Hey guys. This is my first post here so take it easy :). Let me start by explaining my setup. My basement has a total of 12 Feit 40w Dimmable A19 LED bulbs. I had a cheap GE (builders grade) rotary dimmer on the wall and even though I’m using very low power LEDs, this dimmer worked flawlessly. I had no flicker and the bulbs dimmed incredibly low. I was surprised these LEDs even worked on a old dimmer.
I bought my ST hub about 4 days ago and I bought a few Linear (Evolve) WD500Z dimmers based on their praise here. After properly wiring one of them up in my basement, I noticed that the lights wouldn’t dim even half as low as the GE traditional dimmer. To make things even more complicated, the original GE dimmer wasn’t even using a neutral wire like the new Linear Dimmer was. I thought maybe it was a fluke so I tried one of the other WD500z dimmers I bought and had the same results.
I gave up on the linear dimmers and bought a Leviton DZMX1 dimmer from Home Depot. I wired it up last night and this dimmer won’t dim the bulbs AT ALL. I double checked my connections and even made sure the lowest dim setting was enabled and they still wouldn’t dim. My only options are 100% or off. I completely gave up last night and put my old GE dimmer back on. I have a home theater in my basement so very low dimming is a must. Any suggestions?
Not sure why my post was moved from the “Devices and Integrations” subforum.
I ended up buying a Cooper Wiring Devices RF9540-NWS Aspire. LOVE IT! It dims the LEDs down to a ridiculous level that’s way lower than my incandescent bulbs could ever go.
Most dimmers without the Neutral wire are NOT designed for use with LED’s. Suggest you use a Switch that requires a neutral wire for proper operation. Did you hook up Neutral to the WD500Z , without it it will not work properly.
Yes. I connected the neutral wire. Everything was wired correctly on all 3 dimmers. I know my post is sort of confusing but I was saying that the original (non-smart) dimmer does NOT use a neutral but it works perfectly. The z-wave dimmers, with the neutral wires connected have been the issue.
I think Big Orange got a bad batch of the DZMX1 dimmers. They are all I have used for ZW dimmers and never had a problem . Well except for ZW range with one that was too far from hub/repeater. That said the last 2 I bought at my local HD " on sale" were junk. They would not work with LEDs at all. The only way turn turn the lights off was to trigger the air gap and completely cut power to the circuit. $108 for 2 dimmers “on sale” to have them not work was not acceptable.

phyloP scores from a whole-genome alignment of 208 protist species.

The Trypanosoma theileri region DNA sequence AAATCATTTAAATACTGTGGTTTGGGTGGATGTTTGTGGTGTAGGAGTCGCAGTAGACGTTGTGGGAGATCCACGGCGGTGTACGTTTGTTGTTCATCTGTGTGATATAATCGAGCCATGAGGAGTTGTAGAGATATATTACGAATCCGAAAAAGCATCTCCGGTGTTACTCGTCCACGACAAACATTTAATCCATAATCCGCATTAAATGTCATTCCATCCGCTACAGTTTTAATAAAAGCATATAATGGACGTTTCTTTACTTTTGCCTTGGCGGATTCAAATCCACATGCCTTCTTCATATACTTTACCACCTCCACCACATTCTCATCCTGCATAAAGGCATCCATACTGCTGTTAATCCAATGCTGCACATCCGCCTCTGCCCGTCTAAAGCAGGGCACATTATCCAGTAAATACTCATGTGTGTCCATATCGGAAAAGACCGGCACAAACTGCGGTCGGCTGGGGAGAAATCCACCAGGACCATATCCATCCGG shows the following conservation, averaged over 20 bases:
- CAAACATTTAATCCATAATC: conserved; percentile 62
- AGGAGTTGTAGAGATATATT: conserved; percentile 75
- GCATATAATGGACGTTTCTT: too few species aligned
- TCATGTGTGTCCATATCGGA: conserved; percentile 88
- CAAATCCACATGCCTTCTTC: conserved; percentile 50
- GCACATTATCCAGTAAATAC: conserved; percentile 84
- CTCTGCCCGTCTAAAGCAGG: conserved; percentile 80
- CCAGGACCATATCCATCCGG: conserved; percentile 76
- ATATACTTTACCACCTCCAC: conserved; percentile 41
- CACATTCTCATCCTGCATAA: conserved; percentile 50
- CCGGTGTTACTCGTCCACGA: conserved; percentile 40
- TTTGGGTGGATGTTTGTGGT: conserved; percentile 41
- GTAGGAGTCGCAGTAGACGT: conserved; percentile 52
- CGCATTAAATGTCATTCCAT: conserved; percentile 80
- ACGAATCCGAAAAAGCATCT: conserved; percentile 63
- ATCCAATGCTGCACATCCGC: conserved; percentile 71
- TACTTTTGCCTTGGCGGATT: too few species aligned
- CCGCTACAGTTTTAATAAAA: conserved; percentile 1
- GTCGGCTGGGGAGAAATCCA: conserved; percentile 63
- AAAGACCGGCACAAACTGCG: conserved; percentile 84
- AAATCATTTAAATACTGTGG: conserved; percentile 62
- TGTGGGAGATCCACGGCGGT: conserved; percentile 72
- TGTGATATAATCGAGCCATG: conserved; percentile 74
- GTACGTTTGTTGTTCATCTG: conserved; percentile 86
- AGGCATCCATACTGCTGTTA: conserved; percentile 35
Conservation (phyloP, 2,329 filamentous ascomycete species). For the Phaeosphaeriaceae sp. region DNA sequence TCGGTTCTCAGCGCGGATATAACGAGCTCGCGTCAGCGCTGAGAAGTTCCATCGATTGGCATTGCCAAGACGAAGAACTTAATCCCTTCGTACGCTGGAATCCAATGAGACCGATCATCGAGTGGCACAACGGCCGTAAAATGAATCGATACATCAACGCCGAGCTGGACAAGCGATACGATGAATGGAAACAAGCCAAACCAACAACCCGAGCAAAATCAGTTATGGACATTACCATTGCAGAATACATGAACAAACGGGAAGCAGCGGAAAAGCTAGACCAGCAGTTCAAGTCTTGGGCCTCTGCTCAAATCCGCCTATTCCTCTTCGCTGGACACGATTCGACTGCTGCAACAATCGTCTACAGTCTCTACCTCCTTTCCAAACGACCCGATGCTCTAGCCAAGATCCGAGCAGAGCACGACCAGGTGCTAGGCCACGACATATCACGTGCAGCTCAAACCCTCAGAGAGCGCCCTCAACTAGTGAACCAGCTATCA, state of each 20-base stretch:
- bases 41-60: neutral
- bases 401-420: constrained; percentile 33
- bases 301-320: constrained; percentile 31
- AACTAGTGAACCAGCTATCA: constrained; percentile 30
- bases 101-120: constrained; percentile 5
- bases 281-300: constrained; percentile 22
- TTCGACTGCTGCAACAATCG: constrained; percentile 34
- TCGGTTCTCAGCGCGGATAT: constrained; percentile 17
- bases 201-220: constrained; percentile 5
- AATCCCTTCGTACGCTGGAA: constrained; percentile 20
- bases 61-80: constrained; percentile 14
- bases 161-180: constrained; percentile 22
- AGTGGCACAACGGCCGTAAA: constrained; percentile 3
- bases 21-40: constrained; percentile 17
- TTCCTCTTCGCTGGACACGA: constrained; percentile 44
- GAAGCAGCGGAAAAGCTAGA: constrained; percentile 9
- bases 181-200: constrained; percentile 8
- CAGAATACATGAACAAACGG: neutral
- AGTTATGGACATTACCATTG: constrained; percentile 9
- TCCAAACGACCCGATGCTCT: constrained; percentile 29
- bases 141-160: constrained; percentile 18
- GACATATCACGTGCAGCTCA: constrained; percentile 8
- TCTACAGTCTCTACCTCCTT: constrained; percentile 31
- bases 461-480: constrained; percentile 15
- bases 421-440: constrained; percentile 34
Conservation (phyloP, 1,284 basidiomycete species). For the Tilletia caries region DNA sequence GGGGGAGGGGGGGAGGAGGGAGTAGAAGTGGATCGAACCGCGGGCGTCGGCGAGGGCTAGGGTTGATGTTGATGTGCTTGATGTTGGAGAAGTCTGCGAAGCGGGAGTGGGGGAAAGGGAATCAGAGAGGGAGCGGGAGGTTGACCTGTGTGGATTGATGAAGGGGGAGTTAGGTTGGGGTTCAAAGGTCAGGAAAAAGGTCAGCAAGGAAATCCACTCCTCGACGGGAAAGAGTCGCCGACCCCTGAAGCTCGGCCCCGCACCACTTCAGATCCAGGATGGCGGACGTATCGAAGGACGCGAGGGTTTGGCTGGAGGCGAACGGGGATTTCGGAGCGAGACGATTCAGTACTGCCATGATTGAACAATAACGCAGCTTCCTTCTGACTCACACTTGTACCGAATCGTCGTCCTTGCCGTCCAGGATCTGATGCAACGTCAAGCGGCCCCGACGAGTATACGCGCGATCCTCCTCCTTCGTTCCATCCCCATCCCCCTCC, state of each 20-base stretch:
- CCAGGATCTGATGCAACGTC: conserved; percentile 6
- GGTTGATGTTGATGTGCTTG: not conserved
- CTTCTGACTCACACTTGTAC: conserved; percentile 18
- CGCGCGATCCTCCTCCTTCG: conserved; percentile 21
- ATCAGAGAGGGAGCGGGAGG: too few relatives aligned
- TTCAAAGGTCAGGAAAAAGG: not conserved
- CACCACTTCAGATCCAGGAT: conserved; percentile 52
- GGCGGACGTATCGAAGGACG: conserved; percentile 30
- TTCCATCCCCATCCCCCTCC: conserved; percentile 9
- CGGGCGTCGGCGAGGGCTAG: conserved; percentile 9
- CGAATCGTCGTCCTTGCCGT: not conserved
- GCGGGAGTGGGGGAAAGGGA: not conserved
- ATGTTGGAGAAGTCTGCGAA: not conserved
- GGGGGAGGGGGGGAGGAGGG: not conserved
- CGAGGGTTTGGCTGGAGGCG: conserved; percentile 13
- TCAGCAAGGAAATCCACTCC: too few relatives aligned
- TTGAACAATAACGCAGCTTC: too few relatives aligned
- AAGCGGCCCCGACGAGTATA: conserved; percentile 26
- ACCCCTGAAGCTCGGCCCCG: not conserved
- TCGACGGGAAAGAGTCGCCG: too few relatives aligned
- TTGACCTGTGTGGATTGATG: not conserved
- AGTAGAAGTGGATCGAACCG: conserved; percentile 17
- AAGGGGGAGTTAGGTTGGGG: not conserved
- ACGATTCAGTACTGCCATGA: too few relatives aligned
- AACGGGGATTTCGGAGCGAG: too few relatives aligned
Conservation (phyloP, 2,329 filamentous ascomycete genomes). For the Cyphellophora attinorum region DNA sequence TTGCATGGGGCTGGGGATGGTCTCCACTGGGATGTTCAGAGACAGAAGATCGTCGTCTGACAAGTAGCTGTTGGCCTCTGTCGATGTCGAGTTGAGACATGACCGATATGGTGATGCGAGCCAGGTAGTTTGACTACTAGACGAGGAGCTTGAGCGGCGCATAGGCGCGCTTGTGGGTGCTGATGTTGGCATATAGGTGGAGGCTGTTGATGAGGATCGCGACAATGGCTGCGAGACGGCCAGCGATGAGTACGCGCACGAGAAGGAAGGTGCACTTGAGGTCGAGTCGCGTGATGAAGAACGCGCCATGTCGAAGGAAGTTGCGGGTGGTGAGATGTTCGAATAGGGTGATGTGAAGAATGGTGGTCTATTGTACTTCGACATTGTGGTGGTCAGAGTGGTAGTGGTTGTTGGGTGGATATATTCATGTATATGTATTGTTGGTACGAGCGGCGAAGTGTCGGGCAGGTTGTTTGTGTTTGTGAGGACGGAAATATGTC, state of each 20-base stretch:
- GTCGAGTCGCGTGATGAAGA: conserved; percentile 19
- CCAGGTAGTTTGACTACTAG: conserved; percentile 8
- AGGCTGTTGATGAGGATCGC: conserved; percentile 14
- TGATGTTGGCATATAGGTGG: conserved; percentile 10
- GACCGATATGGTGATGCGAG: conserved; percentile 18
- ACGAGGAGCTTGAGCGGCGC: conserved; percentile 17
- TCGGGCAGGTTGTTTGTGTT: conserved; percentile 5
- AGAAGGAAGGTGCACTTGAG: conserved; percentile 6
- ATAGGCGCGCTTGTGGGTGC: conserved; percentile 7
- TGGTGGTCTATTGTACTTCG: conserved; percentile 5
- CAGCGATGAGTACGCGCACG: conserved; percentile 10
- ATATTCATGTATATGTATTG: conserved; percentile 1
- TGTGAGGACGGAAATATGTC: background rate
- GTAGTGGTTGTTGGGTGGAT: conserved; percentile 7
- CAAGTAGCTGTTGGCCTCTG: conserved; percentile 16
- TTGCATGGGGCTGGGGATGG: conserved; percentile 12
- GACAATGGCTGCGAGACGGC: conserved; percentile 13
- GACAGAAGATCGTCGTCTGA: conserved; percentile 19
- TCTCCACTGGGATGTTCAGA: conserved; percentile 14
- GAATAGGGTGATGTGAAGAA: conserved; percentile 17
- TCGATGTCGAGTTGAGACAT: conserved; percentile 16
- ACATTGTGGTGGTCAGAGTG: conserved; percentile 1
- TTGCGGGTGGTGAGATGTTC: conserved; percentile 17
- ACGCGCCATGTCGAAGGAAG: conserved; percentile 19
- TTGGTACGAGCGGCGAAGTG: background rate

IMHO somebody repackaged some old 1000W incandescent dimmers trying to pass them off. Which would work in most cases. However when the total draw from the 4 LED cans was only 36W they simply could not go low enough to make any noticeable difference. Since they shut the lights off by dimming to 0 even off did not work.
However with your 12 7.5w LEDs the draw is high enough that your old mechanical dimmer thought it had 1 100w bulb which is why it would work.
Since neither the GE or Leviton worked ,I would double check your wiring going to the switch. Make sure that you actually do have a neutral wire and not just a loop back single pole setup. ( 2 sets of romex going into the box. 1 going to your panel and the other going to the lights )
Were you able to control the dimmer from the ST app? I think your post goes more on the side that it doesn’t dim as low as the other one, which is not a wiring issue. You could try Dragon Tech, which are a lot like the GE dimmers or try one of the AEON labs micro dimmers that go behind the switch. Only thing with the micro is that you can’t dim from the switch.
Other options are the Evolve and Enerwave dimmers, although I can’t recall if someone has tried those.
Interesting. I guess it’s possible that it’s just a bad one. I ended up moving the Leviton switch to my kitchen since I don’t need dimming there. I haven’t actually tried a GE smart switch yet. My original old fashioned dimmer is GE though.
I’m still puzzled by this. What’s the difference between how a old traditional dimmer works and the newer “LED supported” dimmers? I just abought a GE 12724 and I’m still only getting the lights down to about 75% before they shut off. Is there a way to adjust it?